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Fight terror, not POTO

Over six thousand people were killed in a single day in co-ordinated terrorist strikes in the US; we live, today, under the menace of a global and escalating threat that has left no part of the world untouched, as terrorists experiment with the use of chemical and biological weapons that could devastate entire nations.

And yet, in India, there are so many voices, so many "responsible" political parties that insist that we do not need – indeed, must not have – any "special law" to address the problem. No matter that there is not a single nation in the world that has suffered even one-thousandth of the casualties that have occurred in India as a result of terrorism, and that does not already have such a law. No matter that the counter-terrorism laws even of the most liberal nations in the West are far more stringent than the much-maligned Prevention of Terrorism Ordinance (POTO). No matter that the United Nations has itself mandated that all states must adopt necessary legal instruments "to prevent terrorism and to strengthen international co-operation in combating terrorism".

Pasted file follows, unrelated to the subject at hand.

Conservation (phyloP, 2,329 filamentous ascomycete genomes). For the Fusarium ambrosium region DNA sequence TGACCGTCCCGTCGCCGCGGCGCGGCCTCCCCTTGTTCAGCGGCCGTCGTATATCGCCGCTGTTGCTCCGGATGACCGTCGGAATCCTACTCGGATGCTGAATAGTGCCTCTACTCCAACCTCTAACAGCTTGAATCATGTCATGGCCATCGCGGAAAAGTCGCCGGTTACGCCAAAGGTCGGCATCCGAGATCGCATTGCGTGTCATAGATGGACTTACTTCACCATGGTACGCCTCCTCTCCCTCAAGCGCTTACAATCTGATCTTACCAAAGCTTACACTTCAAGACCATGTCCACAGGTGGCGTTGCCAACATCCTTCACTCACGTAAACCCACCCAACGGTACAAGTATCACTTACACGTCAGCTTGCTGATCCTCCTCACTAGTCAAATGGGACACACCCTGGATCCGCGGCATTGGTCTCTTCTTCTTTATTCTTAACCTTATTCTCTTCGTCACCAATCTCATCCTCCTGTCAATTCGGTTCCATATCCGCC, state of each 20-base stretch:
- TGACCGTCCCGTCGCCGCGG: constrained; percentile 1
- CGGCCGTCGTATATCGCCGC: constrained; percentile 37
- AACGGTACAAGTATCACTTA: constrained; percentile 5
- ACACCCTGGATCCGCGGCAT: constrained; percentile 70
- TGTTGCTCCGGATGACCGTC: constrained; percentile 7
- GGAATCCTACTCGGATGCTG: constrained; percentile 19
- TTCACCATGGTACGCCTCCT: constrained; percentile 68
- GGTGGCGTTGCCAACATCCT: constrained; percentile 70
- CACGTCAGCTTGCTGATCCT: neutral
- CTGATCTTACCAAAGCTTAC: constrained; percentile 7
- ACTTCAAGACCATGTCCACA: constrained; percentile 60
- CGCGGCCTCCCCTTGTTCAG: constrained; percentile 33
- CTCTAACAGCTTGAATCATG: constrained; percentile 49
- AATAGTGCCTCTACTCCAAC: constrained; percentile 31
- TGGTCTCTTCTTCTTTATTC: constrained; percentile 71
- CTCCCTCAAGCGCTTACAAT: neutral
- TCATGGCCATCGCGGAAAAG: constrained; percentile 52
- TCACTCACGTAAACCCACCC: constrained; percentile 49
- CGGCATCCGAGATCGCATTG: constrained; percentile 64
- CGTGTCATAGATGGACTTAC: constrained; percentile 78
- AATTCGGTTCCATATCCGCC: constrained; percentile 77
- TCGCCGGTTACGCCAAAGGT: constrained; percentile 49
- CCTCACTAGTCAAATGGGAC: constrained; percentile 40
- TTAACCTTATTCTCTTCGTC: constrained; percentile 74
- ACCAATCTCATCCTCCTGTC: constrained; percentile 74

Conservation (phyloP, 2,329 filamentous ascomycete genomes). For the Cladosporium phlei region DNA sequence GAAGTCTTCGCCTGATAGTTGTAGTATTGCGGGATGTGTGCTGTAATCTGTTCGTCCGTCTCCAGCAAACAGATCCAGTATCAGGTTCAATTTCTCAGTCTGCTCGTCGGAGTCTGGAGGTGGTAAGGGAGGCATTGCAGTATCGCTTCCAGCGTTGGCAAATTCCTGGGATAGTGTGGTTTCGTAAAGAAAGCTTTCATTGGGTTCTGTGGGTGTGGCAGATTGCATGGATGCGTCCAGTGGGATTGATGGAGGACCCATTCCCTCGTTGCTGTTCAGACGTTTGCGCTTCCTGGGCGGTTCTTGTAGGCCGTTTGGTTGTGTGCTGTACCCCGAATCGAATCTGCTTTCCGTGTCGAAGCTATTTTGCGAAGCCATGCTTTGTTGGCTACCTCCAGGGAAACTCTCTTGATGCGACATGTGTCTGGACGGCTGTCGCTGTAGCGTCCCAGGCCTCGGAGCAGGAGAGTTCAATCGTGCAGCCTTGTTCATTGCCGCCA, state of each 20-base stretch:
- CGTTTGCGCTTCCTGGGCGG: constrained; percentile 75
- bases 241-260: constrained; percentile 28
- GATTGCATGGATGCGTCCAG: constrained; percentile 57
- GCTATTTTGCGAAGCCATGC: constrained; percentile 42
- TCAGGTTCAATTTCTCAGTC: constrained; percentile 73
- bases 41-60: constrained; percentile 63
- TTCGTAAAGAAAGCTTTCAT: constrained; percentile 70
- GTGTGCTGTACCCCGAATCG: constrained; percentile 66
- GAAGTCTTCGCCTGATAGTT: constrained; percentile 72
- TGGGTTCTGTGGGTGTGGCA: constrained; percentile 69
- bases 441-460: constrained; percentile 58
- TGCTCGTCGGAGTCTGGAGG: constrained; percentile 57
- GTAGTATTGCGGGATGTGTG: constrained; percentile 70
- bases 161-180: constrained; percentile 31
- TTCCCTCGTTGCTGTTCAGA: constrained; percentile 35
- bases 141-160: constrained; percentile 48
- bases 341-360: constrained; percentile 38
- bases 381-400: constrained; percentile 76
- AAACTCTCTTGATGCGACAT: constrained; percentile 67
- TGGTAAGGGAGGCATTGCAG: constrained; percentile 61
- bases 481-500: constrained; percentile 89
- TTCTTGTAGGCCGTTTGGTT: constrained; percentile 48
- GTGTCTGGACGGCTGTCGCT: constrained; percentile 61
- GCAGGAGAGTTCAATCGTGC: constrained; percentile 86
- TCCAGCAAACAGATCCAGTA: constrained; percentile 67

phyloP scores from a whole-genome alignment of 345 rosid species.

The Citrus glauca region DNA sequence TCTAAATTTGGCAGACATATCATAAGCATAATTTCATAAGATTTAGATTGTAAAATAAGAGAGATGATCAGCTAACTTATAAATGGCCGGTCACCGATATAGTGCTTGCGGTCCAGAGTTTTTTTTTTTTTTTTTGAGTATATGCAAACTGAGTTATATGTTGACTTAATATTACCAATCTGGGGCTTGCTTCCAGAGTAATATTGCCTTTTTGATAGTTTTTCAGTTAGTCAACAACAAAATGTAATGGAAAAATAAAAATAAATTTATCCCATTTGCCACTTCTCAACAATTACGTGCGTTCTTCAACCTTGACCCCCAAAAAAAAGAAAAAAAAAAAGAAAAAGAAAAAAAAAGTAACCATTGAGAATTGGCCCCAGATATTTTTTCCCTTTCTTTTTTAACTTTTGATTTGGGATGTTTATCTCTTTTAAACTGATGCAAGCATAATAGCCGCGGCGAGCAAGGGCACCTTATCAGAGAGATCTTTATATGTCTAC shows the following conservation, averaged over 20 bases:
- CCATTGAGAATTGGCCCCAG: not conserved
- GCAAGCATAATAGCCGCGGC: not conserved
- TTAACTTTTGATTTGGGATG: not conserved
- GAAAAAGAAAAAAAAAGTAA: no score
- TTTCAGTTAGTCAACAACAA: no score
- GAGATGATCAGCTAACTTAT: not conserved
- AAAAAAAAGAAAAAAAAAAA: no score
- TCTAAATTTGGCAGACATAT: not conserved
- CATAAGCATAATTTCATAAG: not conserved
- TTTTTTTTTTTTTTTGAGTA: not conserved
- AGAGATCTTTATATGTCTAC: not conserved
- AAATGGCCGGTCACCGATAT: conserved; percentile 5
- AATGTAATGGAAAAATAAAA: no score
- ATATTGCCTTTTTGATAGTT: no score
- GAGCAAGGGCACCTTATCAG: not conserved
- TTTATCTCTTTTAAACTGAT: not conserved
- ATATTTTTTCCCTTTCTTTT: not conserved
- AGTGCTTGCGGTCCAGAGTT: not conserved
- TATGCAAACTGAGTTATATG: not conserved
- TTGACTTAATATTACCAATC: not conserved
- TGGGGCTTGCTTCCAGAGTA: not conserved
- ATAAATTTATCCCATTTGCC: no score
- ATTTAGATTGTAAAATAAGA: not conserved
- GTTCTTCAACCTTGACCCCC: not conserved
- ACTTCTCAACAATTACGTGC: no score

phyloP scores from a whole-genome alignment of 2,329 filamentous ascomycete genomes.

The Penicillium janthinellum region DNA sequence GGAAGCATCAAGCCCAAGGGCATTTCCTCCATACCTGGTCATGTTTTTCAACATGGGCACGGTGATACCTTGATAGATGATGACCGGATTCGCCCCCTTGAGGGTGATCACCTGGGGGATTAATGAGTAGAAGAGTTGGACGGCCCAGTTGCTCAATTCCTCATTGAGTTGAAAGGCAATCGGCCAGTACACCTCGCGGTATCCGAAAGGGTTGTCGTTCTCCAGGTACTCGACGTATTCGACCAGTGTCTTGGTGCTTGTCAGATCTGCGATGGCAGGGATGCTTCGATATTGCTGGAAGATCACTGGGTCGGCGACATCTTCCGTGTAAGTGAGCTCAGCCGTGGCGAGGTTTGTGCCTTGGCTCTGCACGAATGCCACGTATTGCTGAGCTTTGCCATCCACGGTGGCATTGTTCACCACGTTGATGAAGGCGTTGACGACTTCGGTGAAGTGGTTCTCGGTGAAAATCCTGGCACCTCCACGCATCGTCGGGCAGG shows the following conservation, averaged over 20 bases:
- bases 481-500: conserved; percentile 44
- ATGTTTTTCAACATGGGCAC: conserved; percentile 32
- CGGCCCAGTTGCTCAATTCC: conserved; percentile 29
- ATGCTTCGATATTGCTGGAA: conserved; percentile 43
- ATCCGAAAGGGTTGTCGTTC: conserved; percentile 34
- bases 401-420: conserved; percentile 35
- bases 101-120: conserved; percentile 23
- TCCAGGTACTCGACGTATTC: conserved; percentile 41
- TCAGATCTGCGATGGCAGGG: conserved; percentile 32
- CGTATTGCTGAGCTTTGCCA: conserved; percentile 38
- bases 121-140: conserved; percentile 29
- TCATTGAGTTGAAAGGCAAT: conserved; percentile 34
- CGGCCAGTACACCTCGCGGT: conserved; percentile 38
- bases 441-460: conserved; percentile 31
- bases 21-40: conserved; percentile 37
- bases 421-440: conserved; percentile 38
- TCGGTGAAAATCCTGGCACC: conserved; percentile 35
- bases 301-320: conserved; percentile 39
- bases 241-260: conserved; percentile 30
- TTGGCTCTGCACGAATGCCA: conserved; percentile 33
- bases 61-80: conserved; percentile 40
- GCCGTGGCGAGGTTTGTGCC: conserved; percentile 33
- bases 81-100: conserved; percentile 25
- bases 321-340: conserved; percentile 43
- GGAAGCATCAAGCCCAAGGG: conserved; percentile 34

The stubborn and entirely irrational opposition to any anti-terrorism legislation raises crucial questions. Who do the "obstructionists" speak for, and what are their motives? And do the arguments they advance have any real merit, or are they – as I would suggest they are – self-serving postures intended to secure partisan advantage or other personal or professional benefits? What, precisely, is it that the obstructionists find objectionable in POTO? A review of the most prominent of these is immensely revealing.

The first and most voluble argument is that POTO is a reincarnation of the ‘draconian’ TADA, and TADA was widely misused; ergo, POTO will be widely misused. But POTO, as would be evident to anyone who has read both the statutes (and very few who engage in this debate actually have), is not TADA. It contains far greater safeguards against the possibility of abuse, and there are significant penalties attached to cases of malicious prosecution. One wonders, moreover, where all the human rights activists and the activist courts were when the Gujarat government arrested over 17,000 farmers and political protestors under TADA? Did India’s legal system provide no remedy for this transparent and gross abuse of the law? There is, moreover, not a single law on the statute book that cannot be "misused", and potential for misuse cannot be a serious argument for the exclusion or repeal of laws. It can, however, be a serious argument for the inclusion of stringent penalties for such misuse – and this has already been accommodated in POTO.